The Science Journal of the American Association for Respiratory Care

2009 OPEN FORUM Abstracts

PHYSIOLOGICAL BENEFITS OF A PULMONARY REHABILITATION PROGRAM

Dave Burnett1,2, Jane Burnett2, Steve Burns1,2; 1University of Central Missouri, Warrensburg, MO; 2Summit Rehab, Lee’s Summit, MO

Purpose: The purpose of this study was to determine the physiological benefits of a pulmonary rehabilitation program. This study examined the pre and post rehabilitation measures related to Endurance Training (ET) versus ET combined with Functional Strength Training (FT) in subjects with chronic obstructive pulmonary disease (COPD). Methods: Sixteen subjects were divided into two equal groups. Control group (n=8) consisted of ET only and experimental group (n=8) performed ET+FT. Subjects were selectively put into groups to facilitate a homogeneous pre-rehabilitation design. Mean ages in ET and ET+FT were (77 + 4) and (74 + 7) respectively. Both ET and ET+FT groups performed three functional strength tests; 1) Sitto- Stand, 2) Lift-Carry, and 3) Stair Climb. Lift-Carry and Stair Climb tests were one minute and measured distance in feet and number of stairs climbed and descended. A physiological test on a cycle ergometer was performed on each subject pre and post rehabilitation during separate days from the functional strength tests. Measurements obtained during the physiological tests included maximum oxygen consumption (VO2), minute ventilation (VE), and maximum sustained watts. Rehabilitation took place twice a week x 8 weeks and progressed in intensity based on each subjects exercise tolerance measured by the Borg dyspnea scale. Subjects in the ET group participated in exercise on a treadmill, cycle ergometer, and an arm ergometer. In contrast the ET+FT group performed exercise training on a treadmill, cycle ergometer, and all three functional strength modalities including Sit-Stand, Lift-Carry, and Stair Climb. Exercise time for each group remained constant while the ET+FT group substituted FT exercise time for ET. Results: After 16 sessions subjects in the ET+FT group demonstrated a significant (p < 0.05) increase in Stair Climb (48 vs. 68 stairs) and Lift-Carry (109 vs. 146 feet). No significant differences were noted in the ET group during this study. Conclusion: Subjects diagnosed with COPD improve Stair Climb and Lift-Carry functional ability when functional strength training is introduced into their rehabilitation program design. Key words: respiratory therapy, muscle atrophy, pulmonary function tests Sponsored Research - None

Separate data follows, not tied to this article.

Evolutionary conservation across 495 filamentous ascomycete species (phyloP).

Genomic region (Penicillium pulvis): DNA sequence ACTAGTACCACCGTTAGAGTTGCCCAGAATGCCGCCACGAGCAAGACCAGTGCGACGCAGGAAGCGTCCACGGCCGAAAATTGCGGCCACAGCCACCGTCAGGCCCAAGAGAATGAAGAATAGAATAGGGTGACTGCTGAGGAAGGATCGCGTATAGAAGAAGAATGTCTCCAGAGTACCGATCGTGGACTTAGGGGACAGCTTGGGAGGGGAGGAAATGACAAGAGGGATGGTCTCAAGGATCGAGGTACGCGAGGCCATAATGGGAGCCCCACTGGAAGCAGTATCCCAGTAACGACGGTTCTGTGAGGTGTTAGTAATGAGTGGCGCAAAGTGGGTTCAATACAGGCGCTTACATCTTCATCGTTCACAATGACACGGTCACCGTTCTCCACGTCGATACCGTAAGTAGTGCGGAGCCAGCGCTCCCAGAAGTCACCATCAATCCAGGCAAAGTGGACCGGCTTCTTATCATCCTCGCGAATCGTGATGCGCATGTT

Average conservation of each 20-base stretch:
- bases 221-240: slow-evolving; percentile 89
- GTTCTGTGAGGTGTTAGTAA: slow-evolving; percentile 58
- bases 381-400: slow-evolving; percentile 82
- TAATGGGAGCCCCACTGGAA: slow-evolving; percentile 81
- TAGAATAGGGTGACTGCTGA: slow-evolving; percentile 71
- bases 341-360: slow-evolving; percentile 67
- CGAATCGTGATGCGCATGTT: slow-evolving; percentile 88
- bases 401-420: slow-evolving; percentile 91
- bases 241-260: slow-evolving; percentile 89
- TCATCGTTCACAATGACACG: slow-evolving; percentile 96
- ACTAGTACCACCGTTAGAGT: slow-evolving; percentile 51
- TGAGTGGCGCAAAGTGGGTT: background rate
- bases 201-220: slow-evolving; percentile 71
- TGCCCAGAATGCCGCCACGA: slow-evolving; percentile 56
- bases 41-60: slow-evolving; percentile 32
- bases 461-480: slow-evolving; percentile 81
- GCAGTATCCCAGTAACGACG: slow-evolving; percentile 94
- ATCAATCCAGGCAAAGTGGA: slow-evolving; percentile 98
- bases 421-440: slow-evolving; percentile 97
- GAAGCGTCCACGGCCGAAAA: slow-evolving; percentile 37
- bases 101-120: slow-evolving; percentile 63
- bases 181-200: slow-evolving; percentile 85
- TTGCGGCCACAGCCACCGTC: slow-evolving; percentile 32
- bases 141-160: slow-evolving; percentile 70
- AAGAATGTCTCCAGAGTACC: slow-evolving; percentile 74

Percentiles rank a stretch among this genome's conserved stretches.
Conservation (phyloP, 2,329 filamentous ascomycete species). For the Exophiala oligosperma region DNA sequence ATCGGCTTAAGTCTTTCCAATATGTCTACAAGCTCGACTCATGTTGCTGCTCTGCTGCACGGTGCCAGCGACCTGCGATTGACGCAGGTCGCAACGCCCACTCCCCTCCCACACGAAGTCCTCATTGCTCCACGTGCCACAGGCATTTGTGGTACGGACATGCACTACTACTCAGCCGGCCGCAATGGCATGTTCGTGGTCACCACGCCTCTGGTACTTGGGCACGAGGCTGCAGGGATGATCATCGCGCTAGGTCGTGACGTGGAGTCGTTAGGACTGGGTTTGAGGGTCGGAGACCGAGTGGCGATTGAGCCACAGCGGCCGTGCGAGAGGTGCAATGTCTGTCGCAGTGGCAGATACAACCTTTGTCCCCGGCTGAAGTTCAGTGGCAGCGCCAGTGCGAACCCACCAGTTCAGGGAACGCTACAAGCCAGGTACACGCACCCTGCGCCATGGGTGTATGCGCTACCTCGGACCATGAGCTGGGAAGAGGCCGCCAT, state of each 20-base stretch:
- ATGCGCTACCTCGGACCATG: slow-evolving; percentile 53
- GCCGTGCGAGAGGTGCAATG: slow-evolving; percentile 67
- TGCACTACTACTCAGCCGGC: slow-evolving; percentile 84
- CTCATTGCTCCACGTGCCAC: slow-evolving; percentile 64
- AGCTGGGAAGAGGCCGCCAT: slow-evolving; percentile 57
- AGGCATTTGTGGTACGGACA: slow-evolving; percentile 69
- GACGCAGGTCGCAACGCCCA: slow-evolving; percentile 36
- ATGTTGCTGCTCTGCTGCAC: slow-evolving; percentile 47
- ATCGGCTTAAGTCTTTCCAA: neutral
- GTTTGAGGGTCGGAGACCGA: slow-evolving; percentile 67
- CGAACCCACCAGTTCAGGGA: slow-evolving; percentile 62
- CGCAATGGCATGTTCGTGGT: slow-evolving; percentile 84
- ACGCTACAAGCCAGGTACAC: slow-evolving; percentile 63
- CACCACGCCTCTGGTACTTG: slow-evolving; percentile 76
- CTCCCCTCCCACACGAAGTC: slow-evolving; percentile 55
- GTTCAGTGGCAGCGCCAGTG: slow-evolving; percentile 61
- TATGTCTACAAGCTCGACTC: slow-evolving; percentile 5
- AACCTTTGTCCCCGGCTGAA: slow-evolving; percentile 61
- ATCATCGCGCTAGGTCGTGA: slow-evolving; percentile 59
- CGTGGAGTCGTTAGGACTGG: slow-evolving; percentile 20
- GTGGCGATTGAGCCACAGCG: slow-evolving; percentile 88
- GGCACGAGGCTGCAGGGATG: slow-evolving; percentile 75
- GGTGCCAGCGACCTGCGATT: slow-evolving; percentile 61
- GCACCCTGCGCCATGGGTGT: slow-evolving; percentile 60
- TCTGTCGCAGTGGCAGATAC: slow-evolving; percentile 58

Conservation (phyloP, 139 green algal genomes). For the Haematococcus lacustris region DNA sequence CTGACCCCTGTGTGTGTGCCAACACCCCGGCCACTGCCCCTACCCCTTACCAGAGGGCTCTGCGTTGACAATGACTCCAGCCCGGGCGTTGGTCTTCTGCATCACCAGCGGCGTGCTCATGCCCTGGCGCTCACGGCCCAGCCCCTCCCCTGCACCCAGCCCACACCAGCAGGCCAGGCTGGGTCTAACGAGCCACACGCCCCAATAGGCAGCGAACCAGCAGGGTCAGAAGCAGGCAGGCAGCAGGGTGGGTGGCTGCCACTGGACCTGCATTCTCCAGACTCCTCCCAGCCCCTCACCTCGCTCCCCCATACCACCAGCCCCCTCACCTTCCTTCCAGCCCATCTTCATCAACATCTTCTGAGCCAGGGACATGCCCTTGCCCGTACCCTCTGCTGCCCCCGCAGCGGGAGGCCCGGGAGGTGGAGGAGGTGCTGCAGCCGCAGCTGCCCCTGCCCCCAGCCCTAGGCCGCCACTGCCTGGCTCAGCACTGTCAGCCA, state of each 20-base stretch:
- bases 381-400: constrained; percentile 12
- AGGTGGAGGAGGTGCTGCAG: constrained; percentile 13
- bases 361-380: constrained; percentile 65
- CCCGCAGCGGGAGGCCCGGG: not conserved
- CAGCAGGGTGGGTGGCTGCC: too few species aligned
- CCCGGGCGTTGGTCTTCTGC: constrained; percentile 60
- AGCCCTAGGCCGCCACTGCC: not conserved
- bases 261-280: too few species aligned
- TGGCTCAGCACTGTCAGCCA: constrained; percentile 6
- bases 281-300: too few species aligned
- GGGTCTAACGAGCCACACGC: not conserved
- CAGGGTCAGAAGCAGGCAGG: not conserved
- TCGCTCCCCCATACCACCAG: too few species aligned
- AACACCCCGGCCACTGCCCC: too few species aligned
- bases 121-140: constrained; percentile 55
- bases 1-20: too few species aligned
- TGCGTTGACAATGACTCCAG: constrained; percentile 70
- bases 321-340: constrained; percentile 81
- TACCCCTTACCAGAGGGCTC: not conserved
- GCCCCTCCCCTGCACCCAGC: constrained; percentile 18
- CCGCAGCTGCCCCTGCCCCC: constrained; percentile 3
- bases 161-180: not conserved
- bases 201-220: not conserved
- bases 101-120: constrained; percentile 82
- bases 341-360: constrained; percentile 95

You are here: RCJournal.com » Past OPEN FORUM Abstracts » 2009 Abstracts » PHYSIOLOGICAL BENEFITS OF A PULMONARY REHABILITATION PROGRAM